I was out on the sidewalk picking a big chestnut tree that I helped plant in 1982. It is more like hitting the chestnut tree with a long bamboo pole and knocking the nuts off and they fly everywhere. People drive or walk by and many smile. When I saw a guy driving by in a worn out pickup truck look out at me and smiling all friendly like, I thought everyone loves a farmer. I think it is true. Because of our need to eat to live (unless you are a breatharian) I think somewhere deep inside us we appreciate those who grow our food. I actually think that people who are anti-immigrant these days ignore the fact that a lot of our food is harvested by people who cross our borders for work, a lot of it farm work. These days as people start waking up and figuring out where their food comes from, maybe they are thinking of our farmers more than they used to. I know I have been appreciating farmers more since I have started trying to grow a lot of food myself.
This weekend I felt like I got real exhausted with the work I was doing (maybe it was heat exhaustion). Just like we want our food system to be sustainable, our lives need to be sustainable too. I am aware that the Free Farm Stand is not really sustainable in its current form and I am thinking hard about how to make things work better for myself. Although it isn’t a one person show and we have an incredible number of great volunteers, I still feel like I am doing way too much to keep things going the way they are now.
This week we were a little short handed, especially towards the end. We actually didn’t have a lot of hecka local produce, but there was a lot of left over farmers market food and the amount that came at 2:30pm was almost unreal. In fact I have to cut this blog short and process some leftover soft fruit we had. I may be getting some new interns soon to help run the stand. We could also use a photographer so this blog can have some photos (we miss Cristina not only for her beautiful energy, but her photographic eye).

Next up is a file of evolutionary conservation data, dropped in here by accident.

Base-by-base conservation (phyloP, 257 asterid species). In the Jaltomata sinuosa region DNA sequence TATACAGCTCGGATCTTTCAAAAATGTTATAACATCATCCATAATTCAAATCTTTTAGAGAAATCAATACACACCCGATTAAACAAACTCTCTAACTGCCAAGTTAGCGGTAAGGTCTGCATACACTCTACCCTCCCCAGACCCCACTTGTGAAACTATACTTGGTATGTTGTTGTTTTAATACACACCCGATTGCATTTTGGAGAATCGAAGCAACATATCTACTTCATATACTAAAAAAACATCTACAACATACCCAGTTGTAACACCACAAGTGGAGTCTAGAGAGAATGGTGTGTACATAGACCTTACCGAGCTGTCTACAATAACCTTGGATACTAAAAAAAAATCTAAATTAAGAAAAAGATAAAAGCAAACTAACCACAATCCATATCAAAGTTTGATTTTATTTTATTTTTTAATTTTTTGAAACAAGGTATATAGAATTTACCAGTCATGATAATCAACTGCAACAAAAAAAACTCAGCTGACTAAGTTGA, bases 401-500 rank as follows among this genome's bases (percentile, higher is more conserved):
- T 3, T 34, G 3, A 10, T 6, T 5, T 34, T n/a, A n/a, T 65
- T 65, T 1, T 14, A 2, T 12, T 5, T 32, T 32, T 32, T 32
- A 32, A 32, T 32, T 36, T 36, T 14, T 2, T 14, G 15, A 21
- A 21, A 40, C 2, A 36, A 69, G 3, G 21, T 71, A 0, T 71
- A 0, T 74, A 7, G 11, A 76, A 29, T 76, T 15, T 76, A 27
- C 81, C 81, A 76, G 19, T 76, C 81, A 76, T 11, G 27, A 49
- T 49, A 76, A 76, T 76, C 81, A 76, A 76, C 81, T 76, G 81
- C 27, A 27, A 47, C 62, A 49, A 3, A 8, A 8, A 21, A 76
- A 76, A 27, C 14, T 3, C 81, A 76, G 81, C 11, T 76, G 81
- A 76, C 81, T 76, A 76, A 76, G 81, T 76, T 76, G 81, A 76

It looks like Produce to the People reached their kickstarter goal of raising 10 grand and I am really happy about that. Lauren just wrote to me and said she is looking for people that have access to a vehicle and may want to drive up to Lakeport (near Clear Lake…maybe a few hours from here) to help pick a large pear orchard (this is the orchard that people picked last year). Two possible dates are Sunday the 3rd or Saturday the 9th. If she finds drivers then we will look for people who want a ride.
I signed up for the Free Farm Stand to be part of the 10-10-10 day which is part of the of 350.org’s 10.10.10 call to action for solutions to climate change. I mainly signed up because we are doing the 10-10-10 day every Sunday so why not join. I would like to issue a challenge that day to get more local produce that day from San Francisco gardens or fruit trees. People should bring some surplus produce to share…if you don’t have a garden maybe check out a community garden and talk to them about sharing any surplus produce that people are not picking.
There are over 1,000 work parties happening simultaneously in 110 countries and throughout the Bay Area on 10-10-10. There is a new project that is launching on that day called Kitchen Garden SF that helps people plant food gardens in San Francisco using recycled materials and volunteers. Something that I have been doing when I can. Here is what they say they are doing on that day:
“On October 10th we are hosting a global day of action with Hayes Valley Farm and 350.org to plant local food as a solution to climate change. We have been challenged to grow 350 food gardens in San Francisco and need your help! Please go to http://kitchengardensf.org/register to register a garden action. For those of us who don’t have a back yard, patio or balcony to grow food, there are many volunteer opportunities to help your neighbors or friends around town.”
Here is another event on 10-10-10:
“Join us for the Lots of Abundance bicycle tour on Sunday morning, hosted by the San Francisco Parks Trust, the San Francisco Permaculture Guild and the Wigg Party. Bring your bike, a lunch, and ride around our beautiful city while learning more about opportunities for urban farming around town. The bike tour will commence at 10:45 AM at the only apple tree in Golden Gate Park, near Oak & Stanyan (map) ,and end at the Hayes Valley Farm at 1:30 PM. The bicyclists will then be deployed throughout the city to deliver materials, volunteer in a garden and document garden actions. To celebrate all our hard work, we will be having an after-party at Hayes Valley Farm that will feature live music, a twilight potluck, a seed swap, and much more. Pack up a picnic dinner and head over to the farm as the sun sets, because at twilight, the Pocket Seed Library Press will release its first publication: The Alphabet Garden Booklist. Stick around for some rousing performances from some of San Francisco’s finest local musicians and reward yourselves for all of your contributions to the urban farming community.”
While talking about backyard or kitchen gardens, how about more shared gardens?: http://www.sfgate.com/cgi-bin/article.cgi?f=/c/a/2010/09/22/DD051F71EV.DTL&type=homeandgarden
Finally here is a beautiful picture from our dear friend Case in Ohio. He met some people at the Paw Paw Festival in southern Ohio that plant fruit trees to feed people. They have been mostly planting fruit trees in a state park called Lake Snowden Park (that is where the festival is held)